What’s At Stake
Doctors say that most school-aged children should be getting between 9-11 hours of sleep. Getting less time can lead to mood swings, irritability, more colds and flu, and even lower grades in school. But today’s children deal with unique challenges, from the ubiquity of light-emitting phones, toys, and other devices, to busy schedules. Some kids even worry about terrorism or other topics they overhear their parents discussing. Although children need sleep more than ever, it can seem more difficult that ever to actually get it.
Make Sure Your Child’s Mattress Isn’t The Problem
While there can be some pretty oddball reasons for a kid to keep themselves awake (monsters under the bed, anyone?), sometimes the reasons are surprisingly simple. For instance, have you considered that your child’s mattress may simply be uncomfortable? Children are often sleeping on a toddler bed that they’ve outgrown, or on old, worn-out hand-me-down mattresses. Remember, if a mattress is uncomfortable for an adult, it’s not going to be comfortable for a child, either. Invest in a quality mattress to support your child’s growing spine.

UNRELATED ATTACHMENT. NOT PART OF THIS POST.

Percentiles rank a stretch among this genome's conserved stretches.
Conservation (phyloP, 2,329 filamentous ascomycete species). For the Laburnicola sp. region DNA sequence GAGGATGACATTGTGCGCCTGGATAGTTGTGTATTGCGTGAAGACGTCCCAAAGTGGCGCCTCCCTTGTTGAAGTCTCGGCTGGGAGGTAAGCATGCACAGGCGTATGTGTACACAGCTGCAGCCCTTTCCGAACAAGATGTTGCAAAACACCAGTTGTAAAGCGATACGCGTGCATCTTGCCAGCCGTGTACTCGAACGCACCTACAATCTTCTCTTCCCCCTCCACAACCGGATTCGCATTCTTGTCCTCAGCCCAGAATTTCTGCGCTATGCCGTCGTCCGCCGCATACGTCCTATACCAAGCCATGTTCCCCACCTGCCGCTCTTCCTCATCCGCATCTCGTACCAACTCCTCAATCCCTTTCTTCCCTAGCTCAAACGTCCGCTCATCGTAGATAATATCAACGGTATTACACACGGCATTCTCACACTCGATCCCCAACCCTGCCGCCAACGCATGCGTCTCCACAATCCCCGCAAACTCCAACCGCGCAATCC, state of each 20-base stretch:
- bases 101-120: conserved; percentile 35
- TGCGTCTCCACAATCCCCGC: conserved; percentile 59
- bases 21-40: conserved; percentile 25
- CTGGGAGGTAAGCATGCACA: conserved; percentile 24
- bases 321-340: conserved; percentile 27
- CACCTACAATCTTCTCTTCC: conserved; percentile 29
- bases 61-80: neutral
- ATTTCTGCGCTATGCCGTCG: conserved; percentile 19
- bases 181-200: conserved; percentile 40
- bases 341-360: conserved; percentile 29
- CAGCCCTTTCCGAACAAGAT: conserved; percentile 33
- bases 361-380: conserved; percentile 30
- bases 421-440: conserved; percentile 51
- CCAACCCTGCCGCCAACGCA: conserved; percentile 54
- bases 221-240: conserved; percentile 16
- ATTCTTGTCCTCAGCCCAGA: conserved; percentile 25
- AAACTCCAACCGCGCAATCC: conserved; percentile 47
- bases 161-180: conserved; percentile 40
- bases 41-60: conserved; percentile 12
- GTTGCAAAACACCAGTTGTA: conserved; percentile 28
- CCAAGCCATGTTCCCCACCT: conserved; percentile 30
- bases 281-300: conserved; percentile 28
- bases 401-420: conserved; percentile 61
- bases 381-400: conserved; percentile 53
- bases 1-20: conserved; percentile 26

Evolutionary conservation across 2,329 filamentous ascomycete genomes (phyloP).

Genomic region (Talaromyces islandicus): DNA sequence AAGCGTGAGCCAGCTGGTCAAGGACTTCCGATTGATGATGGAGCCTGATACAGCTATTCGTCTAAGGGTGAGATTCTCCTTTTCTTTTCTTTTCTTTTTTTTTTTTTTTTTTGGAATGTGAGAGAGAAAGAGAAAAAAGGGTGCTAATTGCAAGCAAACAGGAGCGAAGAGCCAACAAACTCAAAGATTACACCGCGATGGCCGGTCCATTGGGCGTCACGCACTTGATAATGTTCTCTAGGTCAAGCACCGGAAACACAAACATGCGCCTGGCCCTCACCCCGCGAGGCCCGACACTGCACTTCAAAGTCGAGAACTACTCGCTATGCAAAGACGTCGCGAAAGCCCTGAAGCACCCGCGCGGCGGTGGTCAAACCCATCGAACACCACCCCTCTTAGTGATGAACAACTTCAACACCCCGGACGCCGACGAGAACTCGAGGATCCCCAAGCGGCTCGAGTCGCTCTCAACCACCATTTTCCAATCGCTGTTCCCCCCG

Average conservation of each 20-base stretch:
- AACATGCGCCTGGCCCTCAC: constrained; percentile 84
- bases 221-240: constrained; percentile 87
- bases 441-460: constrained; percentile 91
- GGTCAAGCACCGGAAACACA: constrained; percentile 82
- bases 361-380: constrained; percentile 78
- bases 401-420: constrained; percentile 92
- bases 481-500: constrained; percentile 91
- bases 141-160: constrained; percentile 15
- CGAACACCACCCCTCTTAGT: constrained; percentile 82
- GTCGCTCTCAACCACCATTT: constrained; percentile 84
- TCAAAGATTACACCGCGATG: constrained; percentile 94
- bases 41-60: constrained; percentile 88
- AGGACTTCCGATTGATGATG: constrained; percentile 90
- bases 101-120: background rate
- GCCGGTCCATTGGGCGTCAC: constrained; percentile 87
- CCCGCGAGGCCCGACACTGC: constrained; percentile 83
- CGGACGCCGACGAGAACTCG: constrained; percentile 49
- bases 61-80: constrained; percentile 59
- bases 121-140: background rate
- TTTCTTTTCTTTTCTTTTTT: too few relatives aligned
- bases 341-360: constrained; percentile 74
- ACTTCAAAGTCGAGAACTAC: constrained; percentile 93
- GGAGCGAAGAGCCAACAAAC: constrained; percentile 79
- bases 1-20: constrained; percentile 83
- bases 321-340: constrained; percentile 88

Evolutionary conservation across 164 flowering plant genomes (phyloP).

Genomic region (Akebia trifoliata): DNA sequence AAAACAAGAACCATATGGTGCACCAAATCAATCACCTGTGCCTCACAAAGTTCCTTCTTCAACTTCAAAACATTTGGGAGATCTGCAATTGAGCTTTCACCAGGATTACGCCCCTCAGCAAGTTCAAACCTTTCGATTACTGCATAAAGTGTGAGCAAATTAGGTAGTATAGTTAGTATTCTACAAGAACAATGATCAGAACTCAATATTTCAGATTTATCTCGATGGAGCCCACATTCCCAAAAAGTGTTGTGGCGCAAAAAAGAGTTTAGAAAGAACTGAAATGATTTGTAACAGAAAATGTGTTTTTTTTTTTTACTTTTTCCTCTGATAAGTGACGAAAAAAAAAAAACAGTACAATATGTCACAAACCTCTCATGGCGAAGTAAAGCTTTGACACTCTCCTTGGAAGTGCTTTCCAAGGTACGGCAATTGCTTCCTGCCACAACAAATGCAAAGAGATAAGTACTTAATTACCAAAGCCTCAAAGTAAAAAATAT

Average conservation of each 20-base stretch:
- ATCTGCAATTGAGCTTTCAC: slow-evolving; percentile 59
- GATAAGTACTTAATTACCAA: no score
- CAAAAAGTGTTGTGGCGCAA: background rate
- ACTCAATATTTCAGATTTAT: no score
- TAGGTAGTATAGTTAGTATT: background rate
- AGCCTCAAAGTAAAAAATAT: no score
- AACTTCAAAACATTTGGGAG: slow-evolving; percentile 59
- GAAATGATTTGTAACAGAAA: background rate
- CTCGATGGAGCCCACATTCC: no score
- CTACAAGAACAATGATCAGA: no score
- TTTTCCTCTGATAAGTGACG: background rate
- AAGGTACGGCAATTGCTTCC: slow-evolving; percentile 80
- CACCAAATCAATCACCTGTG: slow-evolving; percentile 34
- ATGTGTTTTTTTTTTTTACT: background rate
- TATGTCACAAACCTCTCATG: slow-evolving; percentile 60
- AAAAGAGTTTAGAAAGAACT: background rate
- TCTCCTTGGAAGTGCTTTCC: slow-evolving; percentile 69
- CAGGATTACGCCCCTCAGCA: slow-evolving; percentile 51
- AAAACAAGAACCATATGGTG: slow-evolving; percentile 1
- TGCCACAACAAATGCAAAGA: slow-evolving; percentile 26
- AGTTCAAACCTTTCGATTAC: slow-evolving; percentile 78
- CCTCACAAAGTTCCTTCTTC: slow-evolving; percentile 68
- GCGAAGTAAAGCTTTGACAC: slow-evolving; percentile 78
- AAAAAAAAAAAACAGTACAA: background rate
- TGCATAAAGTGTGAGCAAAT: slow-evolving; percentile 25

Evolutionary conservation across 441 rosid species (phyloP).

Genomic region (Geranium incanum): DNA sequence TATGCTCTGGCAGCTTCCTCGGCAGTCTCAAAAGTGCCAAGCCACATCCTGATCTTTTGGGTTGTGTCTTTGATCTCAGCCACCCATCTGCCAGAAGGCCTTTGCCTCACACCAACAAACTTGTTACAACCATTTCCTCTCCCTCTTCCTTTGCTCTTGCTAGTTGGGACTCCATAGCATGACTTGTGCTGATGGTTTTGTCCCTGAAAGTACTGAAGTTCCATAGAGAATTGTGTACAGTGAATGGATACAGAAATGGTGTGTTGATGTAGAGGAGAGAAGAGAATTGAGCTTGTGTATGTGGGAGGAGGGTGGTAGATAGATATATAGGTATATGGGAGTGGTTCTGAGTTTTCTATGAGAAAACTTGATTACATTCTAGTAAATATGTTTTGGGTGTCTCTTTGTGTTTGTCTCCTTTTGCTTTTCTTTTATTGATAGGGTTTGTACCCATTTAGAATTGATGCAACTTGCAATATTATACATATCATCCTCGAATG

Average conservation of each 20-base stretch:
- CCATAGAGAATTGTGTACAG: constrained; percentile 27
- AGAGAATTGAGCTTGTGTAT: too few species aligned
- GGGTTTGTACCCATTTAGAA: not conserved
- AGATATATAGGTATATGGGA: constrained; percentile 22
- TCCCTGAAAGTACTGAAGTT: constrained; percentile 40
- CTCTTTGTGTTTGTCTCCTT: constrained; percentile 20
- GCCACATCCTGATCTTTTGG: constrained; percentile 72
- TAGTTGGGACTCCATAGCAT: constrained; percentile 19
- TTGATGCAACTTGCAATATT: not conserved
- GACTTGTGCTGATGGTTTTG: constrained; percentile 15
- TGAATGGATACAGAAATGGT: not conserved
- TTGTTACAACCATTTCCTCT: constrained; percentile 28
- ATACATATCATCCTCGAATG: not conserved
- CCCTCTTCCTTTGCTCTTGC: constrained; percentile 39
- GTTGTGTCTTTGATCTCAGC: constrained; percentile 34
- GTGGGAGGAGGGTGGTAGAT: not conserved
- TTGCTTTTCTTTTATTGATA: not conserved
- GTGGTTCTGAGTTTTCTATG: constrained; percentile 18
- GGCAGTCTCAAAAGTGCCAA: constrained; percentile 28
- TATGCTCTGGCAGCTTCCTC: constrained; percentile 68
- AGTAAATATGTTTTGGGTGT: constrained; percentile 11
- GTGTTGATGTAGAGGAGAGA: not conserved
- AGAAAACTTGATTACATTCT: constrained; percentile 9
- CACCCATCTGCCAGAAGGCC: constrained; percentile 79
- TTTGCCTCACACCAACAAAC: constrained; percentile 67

Use Great Sleep Practices
Prioritizing sleep hygiene isn’t just something for busy executives anymore. Make sure that you’re giving your child the best chance of quality sleep by following these simple rules:
Set a consistent bedtime, and get up at the same time every day.
Sleep in a dark, cool room.
Avoid bright lights and screens for 1-2 hours before bed.
Have a consistent, relaxing bedtime routine.
It may not seem as important as getting a healthy diet, studying, or getting enough exercise, but research shows time and again that having healthy sleep habits is vital for your child’s well-being. Don’t be shy about taking steps today to ensure that your child gets a good night’s rest tonight.
How Much Sleep Do Children Need? – www.webmd.com
Sleep And Mood – www.healthysleep.med.harvard.edu